You may have read in the news this week that the first national inspection of more than 900 GP surgeries in England has found one in three is failing to meet basic standards. The checks were targeted mainly at those practices deemed to be high risk ahead of next year’s rollout of the first national GP inspection regime.
Among the problems identified across the board, concerns were raised about the way medicines were managed in a GP Surgery in Lincolnshire and there had been errors in the supply of medicines to patients.
The Care Quality Commission, who conducted the inspection, highlighted that many surgeries stocked emergency drugs until they were out of date and they were keeping vaccines in fridges that were not properly regulated, which could damage the effectiveness of the jab and cause outbreaks of disease.
It appeared to be that the problems highlighted in the checks had sometimes been known about locally for years and when commenting on the findings, a spokesman from the CQC said “we are hearing about problems that people are very worried about but no-one has tackled in the past. We need to make sure that everyone, from the most well-off to the most disadvantaged, can get access to really good care.”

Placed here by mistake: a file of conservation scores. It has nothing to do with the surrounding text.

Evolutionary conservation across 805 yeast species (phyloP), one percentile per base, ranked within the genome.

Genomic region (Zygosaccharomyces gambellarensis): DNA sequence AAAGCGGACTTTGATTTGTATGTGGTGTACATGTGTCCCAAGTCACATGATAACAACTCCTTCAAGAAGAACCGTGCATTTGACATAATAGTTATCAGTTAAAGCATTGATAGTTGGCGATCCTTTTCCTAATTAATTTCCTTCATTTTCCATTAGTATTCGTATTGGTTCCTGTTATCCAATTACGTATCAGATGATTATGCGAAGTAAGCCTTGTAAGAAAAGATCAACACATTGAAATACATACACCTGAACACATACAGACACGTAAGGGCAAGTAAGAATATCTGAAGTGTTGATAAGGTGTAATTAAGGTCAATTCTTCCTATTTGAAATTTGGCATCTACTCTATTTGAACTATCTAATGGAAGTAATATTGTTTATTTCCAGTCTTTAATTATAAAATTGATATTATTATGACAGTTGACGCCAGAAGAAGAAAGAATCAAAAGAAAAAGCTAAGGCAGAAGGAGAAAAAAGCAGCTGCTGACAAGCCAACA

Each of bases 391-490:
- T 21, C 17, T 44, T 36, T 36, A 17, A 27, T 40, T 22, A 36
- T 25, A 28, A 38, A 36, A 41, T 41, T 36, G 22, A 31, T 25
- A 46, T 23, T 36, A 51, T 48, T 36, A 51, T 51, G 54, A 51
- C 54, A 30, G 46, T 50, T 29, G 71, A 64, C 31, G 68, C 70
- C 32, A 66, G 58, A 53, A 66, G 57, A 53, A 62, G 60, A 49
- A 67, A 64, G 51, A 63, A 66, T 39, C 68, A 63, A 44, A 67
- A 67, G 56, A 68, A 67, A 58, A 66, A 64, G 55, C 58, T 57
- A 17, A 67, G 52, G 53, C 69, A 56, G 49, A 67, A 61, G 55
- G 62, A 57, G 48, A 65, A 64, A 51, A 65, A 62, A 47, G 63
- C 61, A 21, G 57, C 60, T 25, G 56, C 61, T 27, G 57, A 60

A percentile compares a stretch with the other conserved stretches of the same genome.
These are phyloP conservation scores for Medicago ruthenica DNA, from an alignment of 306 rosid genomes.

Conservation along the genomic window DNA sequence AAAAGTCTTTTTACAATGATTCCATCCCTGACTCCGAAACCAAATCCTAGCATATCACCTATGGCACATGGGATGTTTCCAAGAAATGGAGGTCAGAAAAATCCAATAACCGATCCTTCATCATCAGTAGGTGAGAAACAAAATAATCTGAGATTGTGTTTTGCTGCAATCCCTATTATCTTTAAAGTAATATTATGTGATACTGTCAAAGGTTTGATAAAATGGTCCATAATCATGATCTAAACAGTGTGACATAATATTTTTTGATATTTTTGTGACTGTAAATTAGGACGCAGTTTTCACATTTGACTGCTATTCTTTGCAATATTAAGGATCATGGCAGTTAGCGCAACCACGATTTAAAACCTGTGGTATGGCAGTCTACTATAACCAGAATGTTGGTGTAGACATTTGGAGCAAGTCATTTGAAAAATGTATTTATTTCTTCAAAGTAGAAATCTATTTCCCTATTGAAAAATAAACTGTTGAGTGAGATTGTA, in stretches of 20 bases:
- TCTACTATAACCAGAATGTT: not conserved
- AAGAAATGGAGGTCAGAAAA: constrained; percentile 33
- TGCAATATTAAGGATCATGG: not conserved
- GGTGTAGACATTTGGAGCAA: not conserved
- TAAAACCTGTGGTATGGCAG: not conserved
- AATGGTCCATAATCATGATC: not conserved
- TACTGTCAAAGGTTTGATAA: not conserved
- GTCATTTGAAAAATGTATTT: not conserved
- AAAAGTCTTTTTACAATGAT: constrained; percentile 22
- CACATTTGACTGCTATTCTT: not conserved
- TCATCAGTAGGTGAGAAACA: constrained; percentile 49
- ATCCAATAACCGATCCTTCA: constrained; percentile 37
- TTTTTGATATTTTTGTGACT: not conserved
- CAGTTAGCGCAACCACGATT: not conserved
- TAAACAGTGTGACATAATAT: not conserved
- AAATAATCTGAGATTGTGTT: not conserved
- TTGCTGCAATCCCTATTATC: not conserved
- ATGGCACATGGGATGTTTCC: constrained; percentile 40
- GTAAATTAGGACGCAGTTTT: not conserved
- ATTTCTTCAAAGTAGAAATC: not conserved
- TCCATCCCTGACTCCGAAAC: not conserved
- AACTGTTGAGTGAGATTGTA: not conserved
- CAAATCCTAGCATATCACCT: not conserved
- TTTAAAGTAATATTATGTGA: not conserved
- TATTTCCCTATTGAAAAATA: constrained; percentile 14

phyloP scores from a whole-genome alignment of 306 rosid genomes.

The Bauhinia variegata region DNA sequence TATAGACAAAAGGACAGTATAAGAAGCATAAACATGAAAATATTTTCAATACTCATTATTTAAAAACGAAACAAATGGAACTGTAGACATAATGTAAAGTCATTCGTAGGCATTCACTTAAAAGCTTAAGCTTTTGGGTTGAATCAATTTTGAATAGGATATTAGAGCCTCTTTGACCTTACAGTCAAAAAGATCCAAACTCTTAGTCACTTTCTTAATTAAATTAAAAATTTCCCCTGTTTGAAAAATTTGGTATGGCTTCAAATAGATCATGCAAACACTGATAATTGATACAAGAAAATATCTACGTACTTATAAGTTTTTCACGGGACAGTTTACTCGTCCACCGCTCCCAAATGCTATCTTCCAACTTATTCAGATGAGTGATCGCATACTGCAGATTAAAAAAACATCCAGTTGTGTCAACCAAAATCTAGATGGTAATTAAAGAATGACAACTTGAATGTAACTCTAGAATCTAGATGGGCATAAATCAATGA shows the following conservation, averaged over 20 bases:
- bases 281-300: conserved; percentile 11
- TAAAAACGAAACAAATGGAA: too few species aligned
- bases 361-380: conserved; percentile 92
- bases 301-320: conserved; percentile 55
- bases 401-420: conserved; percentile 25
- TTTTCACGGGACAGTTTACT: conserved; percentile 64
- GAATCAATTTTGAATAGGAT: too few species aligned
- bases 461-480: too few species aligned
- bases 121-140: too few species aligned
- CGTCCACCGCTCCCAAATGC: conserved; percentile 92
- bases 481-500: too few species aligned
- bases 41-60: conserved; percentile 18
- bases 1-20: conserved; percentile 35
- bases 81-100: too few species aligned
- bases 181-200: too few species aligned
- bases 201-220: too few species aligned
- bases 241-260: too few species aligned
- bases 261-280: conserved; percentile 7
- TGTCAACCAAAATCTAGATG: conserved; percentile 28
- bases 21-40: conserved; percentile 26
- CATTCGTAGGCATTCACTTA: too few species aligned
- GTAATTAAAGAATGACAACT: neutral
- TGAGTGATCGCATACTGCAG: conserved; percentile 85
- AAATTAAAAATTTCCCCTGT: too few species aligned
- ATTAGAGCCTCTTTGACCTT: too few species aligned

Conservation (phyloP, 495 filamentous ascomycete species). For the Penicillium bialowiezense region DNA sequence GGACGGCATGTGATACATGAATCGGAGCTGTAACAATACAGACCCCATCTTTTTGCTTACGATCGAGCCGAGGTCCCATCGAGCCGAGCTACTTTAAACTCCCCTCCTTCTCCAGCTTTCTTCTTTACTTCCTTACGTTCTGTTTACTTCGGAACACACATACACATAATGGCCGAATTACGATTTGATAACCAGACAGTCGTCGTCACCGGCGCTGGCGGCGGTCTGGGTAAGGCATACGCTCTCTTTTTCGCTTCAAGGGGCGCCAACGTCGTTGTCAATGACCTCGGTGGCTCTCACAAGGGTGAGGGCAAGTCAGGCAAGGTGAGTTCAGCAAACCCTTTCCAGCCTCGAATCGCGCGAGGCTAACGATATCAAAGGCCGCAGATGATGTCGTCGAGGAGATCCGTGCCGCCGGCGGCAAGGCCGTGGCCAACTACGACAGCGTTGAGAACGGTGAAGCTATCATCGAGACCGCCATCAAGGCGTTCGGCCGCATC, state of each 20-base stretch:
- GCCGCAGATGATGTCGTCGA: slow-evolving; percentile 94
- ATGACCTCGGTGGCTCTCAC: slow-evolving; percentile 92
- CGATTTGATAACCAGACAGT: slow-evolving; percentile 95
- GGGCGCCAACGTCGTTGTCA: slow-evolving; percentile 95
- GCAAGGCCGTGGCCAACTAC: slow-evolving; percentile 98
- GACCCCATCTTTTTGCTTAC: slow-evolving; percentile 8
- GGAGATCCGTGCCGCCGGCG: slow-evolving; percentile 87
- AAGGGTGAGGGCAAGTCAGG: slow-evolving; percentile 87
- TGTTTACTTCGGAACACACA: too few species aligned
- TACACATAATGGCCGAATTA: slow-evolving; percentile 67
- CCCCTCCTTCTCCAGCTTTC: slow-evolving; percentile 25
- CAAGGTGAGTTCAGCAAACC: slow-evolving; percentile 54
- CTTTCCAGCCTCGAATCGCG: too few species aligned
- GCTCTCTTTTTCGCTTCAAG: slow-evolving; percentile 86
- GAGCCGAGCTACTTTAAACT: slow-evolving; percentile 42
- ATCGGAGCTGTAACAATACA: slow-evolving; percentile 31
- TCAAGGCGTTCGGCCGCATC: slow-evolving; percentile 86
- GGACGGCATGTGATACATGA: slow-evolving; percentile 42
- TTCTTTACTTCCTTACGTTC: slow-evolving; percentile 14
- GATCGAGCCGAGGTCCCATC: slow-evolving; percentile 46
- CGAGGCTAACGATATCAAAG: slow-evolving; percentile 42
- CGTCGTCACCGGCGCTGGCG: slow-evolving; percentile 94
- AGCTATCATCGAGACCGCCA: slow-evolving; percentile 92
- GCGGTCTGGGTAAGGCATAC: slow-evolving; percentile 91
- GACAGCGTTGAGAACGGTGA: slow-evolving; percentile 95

The Health Secretary, Jeremy Hunt, said that people have the right to expect that they will receive the best possible standard of care from their GP. While most GP surgeries do an excellent job, there is a small number who must improve their standards so that they are delivering the best quality care to their patients.
An example of patients not receiving the highest possible standards of treatment includes when their GP fails to diagnose a condition, or the diagnosis is delayed, because they have not taken a detailed enough history from the patient or further investigated any symptoms they present with. This can have serious consequences for a patient and often means that their recovery from the condition is severely affected. GPs have also been known to prescribe inappropriate or ineffective medicines to patients, when it would have been a simple matter for them to check their records and see what that patient actually needed.
In either of the above situations, the patient may have been able to bring a claim for medical negligence against their GP to be awarded compensation for the pain and suffering they went through as the result of not receiving the right treatment.
If you think your GP has been negligent in their treatment of you or a family member, contact us at Ringrose Law and we will provide you with free advice on whether or not you may have a claim for medical negligence.